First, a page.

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A heavier Vision Divine. - 94%

hells_unicorn, July 14th, 2007

At this point in Vision Divine’s career the label of “Labyrinth” clone was in full swing, and perhaps the fact that drummer Mat Stancioiu and keyboardist Andrew McPauls were also in congress at the time lent some credence to the charge. The first album, which preceded this one and had the same line-up, was probably the most Labyrinth-like of the bunch save Fabio Lione’s super-flamboyant opera vocals and a greater electronic/synthesizer presence. This one breaks away from that sound significantly and puts a lot more emphasis on heaviness and riffs, sometimes completely drowning out the keyboards. The overall feel screams a greater sense of aggression, which is further illustrated by such song title choices as “Flame of Hate”, “Pain” and “Apocalypse Coming”. But obviously keep in mind that this is still a power metal album with a lot of pomp and circumstance, which is to be expected from Olaf Thorsen’s end of the creative spectrum.

The opening instrumental “Incipit” sounds a lot like a techno segue in the same sense as was the beginning of “New Eden” on the debut, but what follows it is quite different. The title track has a much darker arrangement, featuring a drum sound that is a lot less mechanical than the previous album, and a darker guitar driven introduction. The keyboards still provide some softer edges to the mix from time to time, but the guitar is clearly dominating the mix. From here on in the songs tend to feature a lot of riff driven sections with tastefully utilized keyboard work. “Pain” has 2 very memorable riffs, one almost reminding me of the guitar line of “Message in a Bottle” by the Police. “Away from you” and “Apocalypse Coming” take the lead in terms of sheer speed, the former featuring the most technical leads, while the latter really showcases Stancioiu’s amazing drumming abilities.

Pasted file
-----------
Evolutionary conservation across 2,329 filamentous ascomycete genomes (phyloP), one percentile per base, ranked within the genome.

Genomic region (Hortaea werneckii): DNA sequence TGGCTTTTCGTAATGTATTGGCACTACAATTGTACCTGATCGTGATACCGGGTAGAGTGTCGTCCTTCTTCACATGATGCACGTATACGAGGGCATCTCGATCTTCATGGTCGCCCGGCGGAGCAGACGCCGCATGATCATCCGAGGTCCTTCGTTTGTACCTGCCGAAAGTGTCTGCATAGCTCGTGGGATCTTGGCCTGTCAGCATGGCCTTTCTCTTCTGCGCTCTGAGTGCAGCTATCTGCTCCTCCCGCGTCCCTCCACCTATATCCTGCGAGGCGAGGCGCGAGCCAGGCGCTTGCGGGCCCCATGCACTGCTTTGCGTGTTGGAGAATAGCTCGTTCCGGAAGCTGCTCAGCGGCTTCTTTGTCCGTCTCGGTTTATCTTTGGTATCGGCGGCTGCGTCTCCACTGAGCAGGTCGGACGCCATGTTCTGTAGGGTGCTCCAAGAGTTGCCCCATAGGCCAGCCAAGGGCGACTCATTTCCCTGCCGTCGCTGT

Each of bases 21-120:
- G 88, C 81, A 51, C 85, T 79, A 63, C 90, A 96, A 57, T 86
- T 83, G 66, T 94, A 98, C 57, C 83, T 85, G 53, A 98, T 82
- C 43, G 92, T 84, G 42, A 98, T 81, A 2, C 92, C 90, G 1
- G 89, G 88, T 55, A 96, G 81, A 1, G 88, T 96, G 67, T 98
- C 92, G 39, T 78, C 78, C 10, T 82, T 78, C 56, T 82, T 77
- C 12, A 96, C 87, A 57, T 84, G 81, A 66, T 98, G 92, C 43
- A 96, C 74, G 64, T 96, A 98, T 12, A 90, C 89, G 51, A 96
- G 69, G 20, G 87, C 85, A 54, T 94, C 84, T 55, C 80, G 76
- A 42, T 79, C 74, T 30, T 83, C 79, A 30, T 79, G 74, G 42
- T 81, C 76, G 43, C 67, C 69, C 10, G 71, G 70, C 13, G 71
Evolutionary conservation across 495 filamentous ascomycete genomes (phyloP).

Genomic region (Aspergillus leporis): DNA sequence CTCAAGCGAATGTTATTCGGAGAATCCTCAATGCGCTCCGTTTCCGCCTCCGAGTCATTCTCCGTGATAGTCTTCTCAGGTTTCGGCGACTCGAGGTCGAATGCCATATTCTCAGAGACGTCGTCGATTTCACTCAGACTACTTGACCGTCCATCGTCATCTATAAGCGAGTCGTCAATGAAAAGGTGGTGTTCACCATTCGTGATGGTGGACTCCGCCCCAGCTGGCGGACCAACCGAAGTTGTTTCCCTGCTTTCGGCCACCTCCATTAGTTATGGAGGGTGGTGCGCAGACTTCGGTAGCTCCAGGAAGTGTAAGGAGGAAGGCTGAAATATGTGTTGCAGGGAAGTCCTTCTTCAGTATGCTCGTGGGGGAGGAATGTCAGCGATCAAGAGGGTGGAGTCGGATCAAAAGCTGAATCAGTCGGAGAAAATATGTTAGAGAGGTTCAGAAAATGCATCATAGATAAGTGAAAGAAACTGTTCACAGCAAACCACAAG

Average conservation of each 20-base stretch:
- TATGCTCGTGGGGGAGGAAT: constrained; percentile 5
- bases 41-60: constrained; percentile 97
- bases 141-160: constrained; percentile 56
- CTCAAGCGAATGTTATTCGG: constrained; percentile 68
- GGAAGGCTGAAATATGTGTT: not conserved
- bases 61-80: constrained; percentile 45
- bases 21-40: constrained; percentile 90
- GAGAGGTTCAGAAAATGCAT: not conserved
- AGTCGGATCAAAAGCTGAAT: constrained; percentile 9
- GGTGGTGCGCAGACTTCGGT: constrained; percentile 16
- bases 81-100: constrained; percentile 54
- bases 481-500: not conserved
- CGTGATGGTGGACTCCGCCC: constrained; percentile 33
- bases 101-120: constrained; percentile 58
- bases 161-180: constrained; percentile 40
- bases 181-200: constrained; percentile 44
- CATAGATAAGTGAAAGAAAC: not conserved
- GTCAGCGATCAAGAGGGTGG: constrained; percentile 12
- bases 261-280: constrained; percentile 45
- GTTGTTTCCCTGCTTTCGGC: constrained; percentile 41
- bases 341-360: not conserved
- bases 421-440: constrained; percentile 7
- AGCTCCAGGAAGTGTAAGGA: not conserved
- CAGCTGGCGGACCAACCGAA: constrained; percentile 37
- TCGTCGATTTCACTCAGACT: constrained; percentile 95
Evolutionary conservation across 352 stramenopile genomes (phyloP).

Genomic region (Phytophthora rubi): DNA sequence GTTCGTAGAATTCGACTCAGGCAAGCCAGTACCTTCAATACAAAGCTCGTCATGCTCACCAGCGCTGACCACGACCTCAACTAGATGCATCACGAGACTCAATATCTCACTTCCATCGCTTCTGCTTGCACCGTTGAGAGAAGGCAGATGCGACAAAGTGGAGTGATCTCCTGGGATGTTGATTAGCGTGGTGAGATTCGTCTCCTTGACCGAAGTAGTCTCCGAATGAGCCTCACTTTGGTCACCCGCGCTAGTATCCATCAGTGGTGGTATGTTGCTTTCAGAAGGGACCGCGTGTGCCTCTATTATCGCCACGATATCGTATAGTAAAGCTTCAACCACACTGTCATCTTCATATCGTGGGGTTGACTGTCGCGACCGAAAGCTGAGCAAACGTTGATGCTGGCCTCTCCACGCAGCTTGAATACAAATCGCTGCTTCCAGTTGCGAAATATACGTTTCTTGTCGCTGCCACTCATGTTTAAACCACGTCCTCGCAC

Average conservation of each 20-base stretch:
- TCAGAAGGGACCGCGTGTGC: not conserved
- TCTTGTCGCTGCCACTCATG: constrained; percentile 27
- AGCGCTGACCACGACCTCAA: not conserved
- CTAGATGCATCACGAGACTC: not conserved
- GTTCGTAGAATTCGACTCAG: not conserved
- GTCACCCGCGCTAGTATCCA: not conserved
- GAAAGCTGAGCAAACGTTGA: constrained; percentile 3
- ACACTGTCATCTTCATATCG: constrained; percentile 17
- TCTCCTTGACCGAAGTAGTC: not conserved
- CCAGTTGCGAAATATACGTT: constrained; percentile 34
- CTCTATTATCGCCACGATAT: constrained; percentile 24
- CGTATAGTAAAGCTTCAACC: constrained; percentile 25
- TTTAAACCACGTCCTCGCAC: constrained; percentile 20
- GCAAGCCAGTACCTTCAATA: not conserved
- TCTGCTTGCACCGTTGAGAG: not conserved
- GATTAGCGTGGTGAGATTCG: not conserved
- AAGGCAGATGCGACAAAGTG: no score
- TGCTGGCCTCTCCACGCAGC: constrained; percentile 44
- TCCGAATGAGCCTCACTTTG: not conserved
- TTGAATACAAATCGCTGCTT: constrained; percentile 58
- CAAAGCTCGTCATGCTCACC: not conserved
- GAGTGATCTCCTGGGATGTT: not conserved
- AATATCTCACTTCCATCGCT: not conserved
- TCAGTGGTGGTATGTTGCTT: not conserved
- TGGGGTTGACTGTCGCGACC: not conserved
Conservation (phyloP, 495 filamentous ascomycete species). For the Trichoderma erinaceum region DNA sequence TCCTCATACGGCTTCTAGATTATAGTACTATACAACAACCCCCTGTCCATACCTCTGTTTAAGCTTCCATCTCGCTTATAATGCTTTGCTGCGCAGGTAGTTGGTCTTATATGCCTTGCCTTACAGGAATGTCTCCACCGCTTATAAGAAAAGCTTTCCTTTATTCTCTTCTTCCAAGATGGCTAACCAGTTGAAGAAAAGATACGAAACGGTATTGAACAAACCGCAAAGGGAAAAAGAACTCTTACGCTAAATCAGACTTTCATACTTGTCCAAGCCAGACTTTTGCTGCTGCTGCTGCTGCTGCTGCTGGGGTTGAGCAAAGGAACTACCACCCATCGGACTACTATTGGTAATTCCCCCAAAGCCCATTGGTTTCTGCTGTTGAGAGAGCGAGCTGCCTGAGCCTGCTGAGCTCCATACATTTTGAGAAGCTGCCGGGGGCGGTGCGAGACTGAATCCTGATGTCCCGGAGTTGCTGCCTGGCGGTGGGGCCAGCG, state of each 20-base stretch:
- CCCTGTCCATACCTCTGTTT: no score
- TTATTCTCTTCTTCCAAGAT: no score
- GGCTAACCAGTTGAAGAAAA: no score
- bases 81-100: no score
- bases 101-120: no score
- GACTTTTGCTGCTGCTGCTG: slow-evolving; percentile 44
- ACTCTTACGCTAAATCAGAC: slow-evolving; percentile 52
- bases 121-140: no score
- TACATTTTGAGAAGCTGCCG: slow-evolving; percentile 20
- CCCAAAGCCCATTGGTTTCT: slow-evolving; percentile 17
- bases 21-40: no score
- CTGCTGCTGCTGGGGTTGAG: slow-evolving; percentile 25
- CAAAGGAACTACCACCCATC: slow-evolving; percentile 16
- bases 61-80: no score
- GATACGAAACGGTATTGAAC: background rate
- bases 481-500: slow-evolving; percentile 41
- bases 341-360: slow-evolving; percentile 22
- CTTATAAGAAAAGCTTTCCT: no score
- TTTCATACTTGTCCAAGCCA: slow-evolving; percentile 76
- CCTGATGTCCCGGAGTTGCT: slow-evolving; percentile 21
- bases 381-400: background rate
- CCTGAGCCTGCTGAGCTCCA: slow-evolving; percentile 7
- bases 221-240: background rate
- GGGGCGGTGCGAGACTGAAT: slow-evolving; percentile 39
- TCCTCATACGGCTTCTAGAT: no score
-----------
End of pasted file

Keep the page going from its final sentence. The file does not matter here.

“Black and White” is the closest thing to a ballad on here, and although sporting a rather dream-like piano intro, can’t resist the urge to throw in some galloping guitar riffs and a fast paced chorus. “Taste of Goodbye” also contains some ballad-like elements, including an acoustic guitar track and some piano fill-ins, but doesn’t come anywhere close to the quiet and serene atmosphere that was “Of Light and Darkness”. “Nemesis”, the longer instrumental of the two, is the most synthesizer-driven and almost listens like something you’d hear on Luca Turilli’s “Prophet of the Last Eclipse”, but with a lot more Prog elements and less symphonic tendencies. “Flame of Hate” takes my pick for the best original song on here, mixing the synthesizer elements of the debut with a simplistic guitar groove before launching into more speed metal; not all that far off from the sound heard on the album “Stream of Consciousness”.

Surprisingly the best song on here is not an original, but the remake of the old Aha classic “Take on me”. Although it is tempting to envision this song with tons of insane leads, Vision Divine has elected to take the road of lesser pretension and kept this cover faithful in terms of the notes used. However, not one to be uncreative either, they have elected to really ratchet up the drum work, especially during the chorus. Fabio’s vocal interpretation is what puts it over the top, during the chorus the backing vocal tracks are almost a dead ringer for Ronnie Dio, and the falsetto wails are a lot less girlie sounding than the original version, which may shock Rhapsody detractors.

Out of every Vision Divine release to date, this one is the shortest, the most compact, and ultimately the most accessible to non-Labyrinth/non-Italian power metal fans. It keeps the emphasis on the guitar and utilizes the keyboard in a tasteful fashion similar to the way Stratovarius does. Obviously core-fans of Rhapsody and Labyrinth will be taken in by Lione’s top notch vocal performance and shred fans will eat up Olaf’s insane sweep-picking solos, but this album contains probably the least of those elements of any albums that carry this band’s name. Although I still prefer “Stream of Consciousness” to this one, it rides a very close second, and takes my pick for the most underrated album ever put out by this outfit.